1990 - 2010
From its inception and throughout its 20-year history, Katy Trail State Park has been one of the most successful rails-to-trail conversions projects in the United States. As the longest developed rail-trail in the United States, it has been inducted into the national Rail-Trail Hall of Fame.
The Missouri-Kansas-Texas Railroad (MKT)
Begun in the 1870s, the Missouri-Kansas-Texas Railroad, also known as the Katy, ran through much of the Missouri River valley by the 1890s. With the Pacific Railroad running from St. Louis to Jefferson City by 1856 and the Hannibal and St. Joseph Railroad becoming the first cross-state railroad in 1859, the Katy was a relative late comer to the railroad game. However, it provided a vital link between the agriculture of central Missouri and the quickly developing American southwest. The Katy added to Missouri's prosperity, supporting towns along the corridor and causing several new towns, such as Mokane and Tebbetts, to spring up almost overnight.
The Katy Ceases Operation
In the fall of 1986, the Katy experienced severe flooding that washed out several miles of track. Due to the cost of repair, the fact that railroad use was in decline, and the company was in financial trouble, the company decided to cease operations. On Oct. 4, 1986, trains 101 and 102 became the very last trains to use the corridor and the Katy ceased operations on its route from Sedalia to Machens.
The Railroad Amendment
The National Trails System Act Amendments of 1983 provide that railroad corridors no longer needed for active rail service can be banked for future transportation needs and used on an interim basis for recreational trails. When the Katy Railroad ceased operations, the Missouri Department of Natural Resources filed for a certificate of interim trail use for the corridor from Sedalia to Machens and it was granted in April 1987. The department used the opportunity to develop one of the most successful rails-to-trails conversions in the United States.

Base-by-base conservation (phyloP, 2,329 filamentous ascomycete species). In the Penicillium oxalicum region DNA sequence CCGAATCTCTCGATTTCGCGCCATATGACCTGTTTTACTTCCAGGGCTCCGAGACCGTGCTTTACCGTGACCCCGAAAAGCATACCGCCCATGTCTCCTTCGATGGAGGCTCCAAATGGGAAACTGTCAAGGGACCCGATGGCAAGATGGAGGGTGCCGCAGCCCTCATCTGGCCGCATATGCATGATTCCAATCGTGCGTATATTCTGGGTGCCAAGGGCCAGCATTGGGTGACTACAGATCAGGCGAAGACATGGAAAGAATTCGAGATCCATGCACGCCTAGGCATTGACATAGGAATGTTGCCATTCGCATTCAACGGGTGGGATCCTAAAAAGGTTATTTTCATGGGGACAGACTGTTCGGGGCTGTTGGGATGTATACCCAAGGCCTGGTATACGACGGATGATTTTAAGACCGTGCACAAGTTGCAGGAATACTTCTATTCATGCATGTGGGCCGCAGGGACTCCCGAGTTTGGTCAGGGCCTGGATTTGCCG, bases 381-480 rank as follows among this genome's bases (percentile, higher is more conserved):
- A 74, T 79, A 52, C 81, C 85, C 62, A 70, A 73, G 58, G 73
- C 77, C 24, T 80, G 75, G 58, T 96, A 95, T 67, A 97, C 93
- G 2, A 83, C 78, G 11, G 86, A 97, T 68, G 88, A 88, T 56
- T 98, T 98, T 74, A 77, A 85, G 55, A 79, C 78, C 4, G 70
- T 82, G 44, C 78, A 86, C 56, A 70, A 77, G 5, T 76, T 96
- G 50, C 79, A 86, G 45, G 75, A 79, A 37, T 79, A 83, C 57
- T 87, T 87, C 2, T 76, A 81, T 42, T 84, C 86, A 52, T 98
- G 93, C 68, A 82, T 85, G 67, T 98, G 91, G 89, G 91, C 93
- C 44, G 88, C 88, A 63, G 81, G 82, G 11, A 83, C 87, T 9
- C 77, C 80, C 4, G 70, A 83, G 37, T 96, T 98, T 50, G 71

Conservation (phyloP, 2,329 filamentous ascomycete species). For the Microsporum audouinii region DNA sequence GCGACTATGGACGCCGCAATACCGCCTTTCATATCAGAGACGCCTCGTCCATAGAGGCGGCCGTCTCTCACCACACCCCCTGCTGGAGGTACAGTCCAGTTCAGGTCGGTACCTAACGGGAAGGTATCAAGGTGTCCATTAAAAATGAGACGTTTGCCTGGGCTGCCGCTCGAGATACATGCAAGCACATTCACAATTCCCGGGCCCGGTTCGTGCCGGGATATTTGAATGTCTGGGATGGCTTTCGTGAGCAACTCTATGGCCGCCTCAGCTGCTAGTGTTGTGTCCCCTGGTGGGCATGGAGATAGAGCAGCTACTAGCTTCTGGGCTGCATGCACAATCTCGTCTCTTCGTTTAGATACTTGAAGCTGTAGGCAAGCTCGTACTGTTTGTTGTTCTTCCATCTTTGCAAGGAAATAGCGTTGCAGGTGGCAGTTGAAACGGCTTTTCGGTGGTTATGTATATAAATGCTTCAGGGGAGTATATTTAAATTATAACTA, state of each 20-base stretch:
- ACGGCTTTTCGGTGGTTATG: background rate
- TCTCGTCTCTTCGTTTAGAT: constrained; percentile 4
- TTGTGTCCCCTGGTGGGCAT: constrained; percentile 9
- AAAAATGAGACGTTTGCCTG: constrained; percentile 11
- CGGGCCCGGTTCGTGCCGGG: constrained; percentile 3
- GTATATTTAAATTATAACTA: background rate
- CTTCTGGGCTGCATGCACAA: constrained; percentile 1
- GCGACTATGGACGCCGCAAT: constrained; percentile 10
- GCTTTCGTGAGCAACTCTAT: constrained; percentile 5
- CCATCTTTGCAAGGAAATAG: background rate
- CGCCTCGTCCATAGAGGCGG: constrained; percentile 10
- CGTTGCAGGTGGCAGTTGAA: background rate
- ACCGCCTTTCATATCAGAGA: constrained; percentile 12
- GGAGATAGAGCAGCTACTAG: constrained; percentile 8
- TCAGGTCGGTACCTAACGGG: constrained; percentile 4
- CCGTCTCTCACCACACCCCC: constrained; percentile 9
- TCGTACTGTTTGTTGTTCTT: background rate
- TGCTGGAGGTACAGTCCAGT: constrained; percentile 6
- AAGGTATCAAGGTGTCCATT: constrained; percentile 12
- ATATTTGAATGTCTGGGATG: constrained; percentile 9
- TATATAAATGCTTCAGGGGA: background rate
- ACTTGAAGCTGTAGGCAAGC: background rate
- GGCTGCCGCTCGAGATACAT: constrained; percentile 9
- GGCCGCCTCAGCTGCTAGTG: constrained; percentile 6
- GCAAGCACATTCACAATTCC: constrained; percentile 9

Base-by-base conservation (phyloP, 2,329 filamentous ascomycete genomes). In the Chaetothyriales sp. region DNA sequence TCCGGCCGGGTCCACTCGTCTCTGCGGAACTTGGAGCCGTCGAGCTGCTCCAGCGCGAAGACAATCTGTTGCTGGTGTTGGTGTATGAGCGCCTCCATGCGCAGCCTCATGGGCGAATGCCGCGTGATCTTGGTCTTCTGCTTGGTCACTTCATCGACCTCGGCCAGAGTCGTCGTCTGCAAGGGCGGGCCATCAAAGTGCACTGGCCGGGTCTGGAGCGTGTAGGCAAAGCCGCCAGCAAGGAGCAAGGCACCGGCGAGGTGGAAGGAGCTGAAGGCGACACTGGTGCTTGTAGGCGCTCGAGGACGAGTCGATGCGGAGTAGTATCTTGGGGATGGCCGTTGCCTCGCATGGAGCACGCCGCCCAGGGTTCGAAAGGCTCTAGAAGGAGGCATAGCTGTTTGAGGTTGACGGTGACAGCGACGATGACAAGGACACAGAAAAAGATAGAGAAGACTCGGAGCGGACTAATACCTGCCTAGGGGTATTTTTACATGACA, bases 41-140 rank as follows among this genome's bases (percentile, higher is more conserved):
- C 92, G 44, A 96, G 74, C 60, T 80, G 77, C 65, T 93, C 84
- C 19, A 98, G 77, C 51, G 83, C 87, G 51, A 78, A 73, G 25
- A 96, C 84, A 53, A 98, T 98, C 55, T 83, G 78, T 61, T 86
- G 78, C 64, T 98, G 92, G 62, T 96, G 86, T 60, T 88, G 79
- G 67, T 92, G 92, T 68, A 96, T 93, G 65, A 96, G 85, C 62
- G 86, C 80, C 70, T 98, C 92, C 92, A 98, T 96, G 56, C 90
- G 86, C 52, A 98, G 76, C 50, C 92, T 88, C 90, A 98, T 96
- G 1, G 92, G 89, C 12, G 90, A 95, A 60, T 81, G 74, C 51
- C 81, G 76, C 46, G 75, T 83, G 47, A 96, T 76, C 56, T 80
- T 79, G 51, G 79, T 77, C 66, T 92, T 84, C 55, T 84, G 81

The Development of Katy Trail State Park
The first section of the trail from Rocheport to McBaine opened in April of 1990. In August of 1990, another section from Augusta to just north of Defiance opened. The rail corridor from St. Charles to just past Sedalia was developed by 1996. Through a donation from the Union Pacific Railroad, the department then extended the trail to Clinton, opening the section between Sedalia and Clinton in September of 1999. Funds from the Missouri Department of Transportation will be used for construction of the final section of Katy Trail from St. Charles to Machens. Future plans include the Rock Island Trail-Katy Connector, which will connect the trail at Windsor to Pleasant Hill.
Pat and Ted Jones
Katy Trail State Park would not have been possible without the support of Ted and Pat Jones. Their initial donation of $2.2 million made it possible to acquire the MKT Railroad corridor and develop it into Katy Trail State Park. Following her husband's death, Pat Jones and the financial-services firm that bears the Jones family name, Edward Jones, continued to support Katy Trail efforts. After the flood of 1993, the firm helped fund trail reconstruction and provided a toll-free number for updates on the trail's progress. After the trail's completion from Sedalia to Clinton, Edward Jones provided funds for the opening ceremony; it has also financed the printing of the trail's full-color brochures. Pat Jones is an active member and a past president of the Missouri Parks Association. Through her continued support of the Katy Trail and state parks in general, Pat has created a legacy for all to enjoy.